If you find yourself hitting the wall with a writing project, you can’t figure out what comes next in a scene or chapter, or you’re just too dang close to a project to know whether it’s any good or not, try this recipe for a non-writing retreat.
- Fresh figs
- Dark chocolate
- Art supplies
- Good climbing shoes
- One large tree
Choose a serene spot with at least one large, accessible tree. I find the most effective is a location with very few, if any, other humans.
Place your brain to the side. (You will need this later when the retreat is over.) Put on your climbing shoes (I like Five-Finger shoes because they give you sticky-monkey-feet, but sneakers are good too. Bare feet work in a pinch).
If there is more than one tree in your chosen location, select the tree that calls to you the most. One way to discern which tree is calling is to approach each tree one by one and place your palms flat against the trunk. When you become aware of your heart, you know you’ve found your tree. Sometimes I feel a strengthened connection between my palms and my heart. All of this may be subtle, so take your time and listen with your whole body.
Once you’ve chosen your tree, proceed to climb it. You don’t have to be a daredevil climber to reap the benefits of tree climbing. Even sitting on a low branch with your feet swinging a foot above the forest floor will provide you with the core benefit of your non-writing retreat.
For the most effective tree-sitting experience, find a limb or large branch that you can align with your sternum. Gently press your sternum against the branch or limb. One of my favorite ways to do this is to lie belly down along a large horizontal or near-horizontal limb. Alternately, you can align the limb or branch with the “back door to your heart” (this is the spot between your shoulder blades roughly opposite your sternum, or your heart). The gentle pressure vertically along your sternum or between your shoulder blades will allow the grounding energy of the tree to flow into your body, resetting your nervous system. (Note: The author has done no research to back up this statement. Neither is it FDA approved.)
Once you’re in a comfortable position, turn flame to low and simmer. Allow your gaze to settle on various aspects of the natural habitat you now find yourself in. Let your gaze soften and focus inward. Do you feel your energy shifting? What other senses are you aware of? What is the temperature of the air on your skin? Is there a breeze? Do you notice any sounds, textures, or smells? (If you smell tuna casserole, you haven’t gone far enough out into nature.)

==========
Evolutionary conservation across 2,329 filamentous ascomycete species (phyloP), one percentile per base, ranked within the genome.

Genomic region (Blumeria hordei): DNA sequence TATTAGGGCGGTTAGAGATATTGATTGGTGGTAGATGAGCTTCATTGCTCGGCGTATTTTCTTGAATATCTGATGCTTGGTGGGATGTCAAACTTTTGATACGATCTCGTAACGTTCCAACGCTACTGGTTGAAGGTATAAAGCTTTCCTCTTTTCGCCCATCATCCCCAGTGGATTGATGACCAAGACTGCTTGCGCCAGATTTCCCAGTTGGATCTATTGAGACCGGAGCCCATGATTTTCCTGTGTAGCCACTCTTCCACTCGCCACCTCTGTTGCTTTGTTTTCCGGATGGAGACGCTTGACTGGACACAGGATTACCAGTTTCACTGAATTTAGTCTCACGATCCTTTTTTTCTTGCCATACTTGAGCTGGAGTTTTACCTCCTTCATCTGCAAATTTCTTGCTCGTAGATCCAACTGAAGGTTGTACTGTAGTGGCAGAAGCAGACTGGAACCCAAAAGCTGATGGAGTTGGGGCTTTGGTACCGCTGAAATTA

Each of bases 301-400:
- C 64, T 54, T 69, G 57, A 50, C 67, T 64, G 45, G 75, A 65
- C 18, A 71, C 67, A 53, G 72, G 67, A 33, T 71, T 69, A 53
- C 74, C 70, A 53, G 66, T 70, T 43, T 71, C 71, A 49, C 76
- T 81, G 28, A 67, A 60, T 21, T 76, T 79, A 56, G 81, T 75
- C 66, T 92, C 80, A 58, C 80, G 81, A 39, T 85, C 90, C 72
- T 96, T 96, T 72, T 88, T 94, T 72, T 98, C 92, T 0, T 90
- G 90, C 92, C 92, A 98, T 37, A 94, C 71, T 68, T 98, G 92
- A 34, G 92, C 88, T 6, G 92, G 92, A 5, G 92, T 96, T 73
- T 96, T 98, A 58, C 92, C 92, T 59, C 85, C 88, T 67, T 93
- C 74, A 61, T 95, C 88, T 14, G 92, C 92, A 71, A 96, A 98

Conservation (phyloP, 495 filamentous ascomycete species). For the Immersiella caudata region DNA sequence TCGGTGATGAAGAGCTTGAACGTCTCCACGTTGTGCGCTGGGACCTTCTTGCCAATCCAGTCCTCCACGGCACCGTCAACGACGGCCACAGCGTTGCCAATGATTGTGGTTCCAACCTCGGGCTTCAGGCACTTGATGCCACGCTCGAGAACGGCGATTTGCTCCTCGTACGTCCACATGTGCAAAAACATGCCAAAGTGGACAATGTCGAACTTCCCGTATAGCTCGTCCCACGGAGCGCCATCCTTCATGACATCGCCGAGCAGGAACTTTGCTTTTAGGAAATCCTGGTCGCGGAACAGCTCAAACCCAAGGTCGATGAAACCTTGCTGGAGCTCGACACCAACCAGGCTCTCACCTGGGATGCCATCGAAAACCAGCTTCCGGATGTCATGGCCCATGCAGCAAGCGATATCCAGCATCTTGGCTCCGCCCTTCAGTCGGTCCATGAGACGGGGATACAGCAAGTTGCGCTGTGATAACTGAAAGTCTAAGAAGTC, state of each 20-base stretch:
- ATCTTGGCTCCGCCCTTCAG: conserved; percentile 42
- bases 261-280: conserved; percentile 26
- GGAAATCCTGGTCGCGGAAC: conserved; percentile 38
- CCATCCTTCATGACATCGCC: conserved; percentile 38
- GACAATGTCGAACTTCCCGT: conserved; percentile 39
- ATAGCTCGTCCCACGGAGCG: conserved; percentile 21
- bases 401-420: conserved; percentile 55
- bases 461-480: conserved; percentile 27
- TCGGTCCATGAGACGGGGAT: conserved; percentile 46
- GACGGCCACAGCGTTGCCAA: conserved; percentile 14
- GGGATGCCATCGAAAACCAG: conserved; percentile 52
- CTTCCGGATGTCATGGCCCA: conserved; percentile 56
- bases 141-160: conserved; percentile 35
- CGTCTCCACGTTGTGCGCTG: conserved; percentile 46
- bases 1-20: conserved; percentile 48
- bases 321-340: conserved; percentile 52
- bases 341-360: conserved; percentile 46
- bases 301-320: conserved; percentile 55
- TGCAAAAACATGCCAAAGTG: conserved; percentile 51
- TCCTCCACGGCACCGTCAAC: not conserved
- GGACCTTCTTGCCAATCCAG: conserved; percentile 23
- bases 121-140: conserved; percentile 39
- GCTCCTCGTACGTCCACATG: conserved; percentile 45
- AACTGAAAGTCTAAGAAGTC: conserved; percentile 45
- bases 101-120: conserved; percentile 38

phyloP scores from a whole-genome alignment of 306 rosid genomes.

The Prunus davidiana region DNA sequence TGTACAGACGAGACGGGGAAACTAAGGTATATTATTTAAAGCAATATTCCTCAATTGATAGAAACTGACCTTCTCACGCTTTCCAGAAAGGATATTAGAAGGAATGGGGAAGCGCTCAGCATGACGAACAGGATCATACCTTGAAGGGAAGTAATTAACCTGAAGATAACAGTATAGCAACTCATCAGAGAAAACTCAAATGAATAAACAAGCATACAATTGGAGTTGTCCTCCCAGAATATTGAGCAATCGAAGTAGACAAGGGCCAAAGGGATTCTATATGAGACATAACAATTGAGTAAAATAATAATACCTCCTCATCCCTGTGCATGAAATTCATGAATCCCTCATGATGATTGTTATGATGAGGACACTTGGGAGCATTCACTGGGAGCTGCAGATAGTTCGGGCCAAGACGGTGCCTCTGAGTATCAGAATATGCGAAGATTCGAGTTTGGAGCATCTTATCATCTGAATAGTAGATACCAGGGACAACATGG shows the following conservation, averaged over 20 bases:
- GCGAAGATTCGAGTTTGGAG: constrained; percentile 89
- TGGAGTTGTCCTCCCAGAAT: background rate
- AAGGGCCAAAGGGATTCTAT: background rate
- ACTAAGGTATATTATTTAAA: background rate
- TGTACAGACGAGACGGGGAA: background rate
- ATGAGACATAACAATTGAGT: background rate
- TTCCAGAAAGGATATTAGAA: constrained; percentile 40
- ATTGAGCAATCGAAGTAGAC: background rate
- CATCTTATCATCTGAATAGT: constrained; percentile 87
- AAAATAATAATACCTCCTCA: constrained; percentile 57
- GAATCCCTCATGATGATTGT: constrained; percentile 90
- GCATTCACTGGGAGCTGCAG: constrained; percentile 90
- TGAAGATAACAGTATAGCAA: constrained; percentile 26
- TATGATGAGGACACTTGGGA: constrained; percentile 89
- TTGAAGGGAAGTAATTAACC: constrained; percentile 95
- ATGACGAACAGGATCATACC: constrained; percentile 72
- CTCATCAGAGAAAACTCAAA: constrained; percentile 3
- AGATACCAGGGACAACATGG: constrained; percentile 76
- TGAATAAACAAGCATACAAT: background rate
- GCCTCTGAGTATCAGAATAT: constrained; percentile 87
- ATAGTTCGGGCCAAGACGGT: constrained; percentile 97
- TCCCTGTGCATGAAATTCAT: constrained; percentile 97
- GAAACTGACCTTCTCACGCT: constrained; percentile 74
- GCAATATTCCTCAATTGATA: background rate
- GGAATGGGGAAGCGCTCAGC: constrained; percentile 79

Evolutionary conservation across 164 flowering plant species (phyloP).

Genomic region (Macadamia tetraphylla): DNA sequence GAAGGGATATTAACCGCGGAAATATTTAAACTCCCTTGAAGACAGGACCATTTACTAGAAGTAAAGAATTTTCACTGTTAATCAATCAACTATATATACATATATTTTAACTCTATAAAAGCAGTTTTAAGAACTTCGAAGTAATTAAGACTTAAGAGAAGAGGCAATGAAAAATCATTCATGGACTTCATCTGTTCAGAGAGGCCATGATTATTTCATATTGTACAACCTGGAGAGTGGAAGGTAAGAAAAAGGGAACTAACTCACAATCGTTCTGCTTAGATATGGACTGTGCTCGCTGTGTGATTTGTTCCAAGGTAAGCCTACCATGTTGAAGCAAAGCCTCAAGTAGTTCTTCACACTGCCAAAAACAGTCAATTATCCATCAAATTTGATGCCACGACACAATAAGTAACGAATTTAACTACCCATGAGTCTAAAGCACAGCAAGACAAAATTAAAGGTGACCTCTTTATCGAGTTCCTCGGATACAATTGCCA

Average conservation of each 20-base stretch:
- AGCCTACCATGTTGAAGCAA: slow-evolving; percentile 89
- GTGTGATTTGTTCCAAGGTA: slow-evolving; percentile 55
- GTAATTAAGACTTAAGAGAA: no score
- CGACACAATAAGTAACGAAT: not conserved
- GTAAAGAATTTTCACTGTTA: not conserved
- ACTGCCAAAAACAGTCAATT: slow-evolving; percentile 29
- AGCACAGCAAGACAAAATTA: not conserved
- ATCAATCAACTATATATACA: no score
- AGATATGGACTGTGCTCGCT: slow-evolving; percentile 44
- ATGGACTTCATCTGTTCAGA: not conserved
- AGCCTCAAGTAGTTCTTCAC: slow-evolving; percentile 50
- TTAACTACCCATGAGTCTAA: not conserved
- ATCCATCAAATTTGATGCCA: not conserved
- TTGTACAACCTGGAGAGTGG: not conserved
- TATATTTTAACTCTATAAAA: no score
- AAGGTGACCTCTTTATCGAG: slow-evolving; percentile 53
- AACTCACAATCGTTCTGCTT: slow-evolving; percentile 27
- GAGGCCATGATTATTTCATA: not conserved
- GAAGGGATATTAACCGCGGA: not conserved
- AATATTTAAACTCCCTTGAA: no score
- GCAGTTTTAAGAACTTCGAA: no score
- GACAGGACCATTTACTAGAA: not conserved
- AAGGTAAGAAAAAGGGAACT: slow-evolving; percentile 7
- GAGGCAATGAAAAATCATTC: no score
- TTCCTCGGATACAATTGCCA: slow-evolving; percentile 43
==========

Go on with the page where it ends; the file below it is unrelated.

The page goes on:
As you sit or lie in the tree, you will likely feel your body relax (unless you’re afraid of heights). You may even become drowsy. In this subdued state you may notice creative ideas begin to bubble. Note: If you haven’t been out of the city for a while or you’ve been working particularly long hours, you may need to allow for a preliminary period of thought-slowing before your body begins to relax.
You’ll know you’re done with the tree-lounging portion of your retreat when you’ve got so many creative ideas bubbling up that you can’t sit still any longer or, alternately, when the ants that were streaming along the tree trunk are now streaming through your pants.
I like to thank the tree for the nurturing energy by placing my palms once again flat against the trunk. (If any of this sounds like nonsense to you, by all means skip the nonsensical parts! No reason to do empty rituals. But if you’re open to it, I invite you to suspend disbelief for a moment and at least try it out for yourself. If you’ve followed the recipe so far, there’s no one around to see you do it.) Another powerful touch point is the lips. Gently touch your lips to the bark of the tree and feel the energetic connection to your heart. (There’s a reason kissing is done with the lips!)
Now you can start on the art project you’ve brought along. If you haven’t brought along an art project, take a walk around your selected location and find some natural elements that speak to you—twigs, stones, grasses, whatever appeals to your senses. Now arrange them on the ground or in a tree or bush in a manner that’s pleasing to you.
And don’t forget about the fresh figs and dark chocolate (or whatever sensual foods you prefer). When you eat them, try closing your eyes and really pay attention to the smell and taste of the foods.
Note: Although the point of this retreat is to take a break from writing . . . it may very well trigger some writing ideas. So you might want to bring along a notebook and pen, just in case.
Oh, and don’t forget to gather up your brain before you drive home.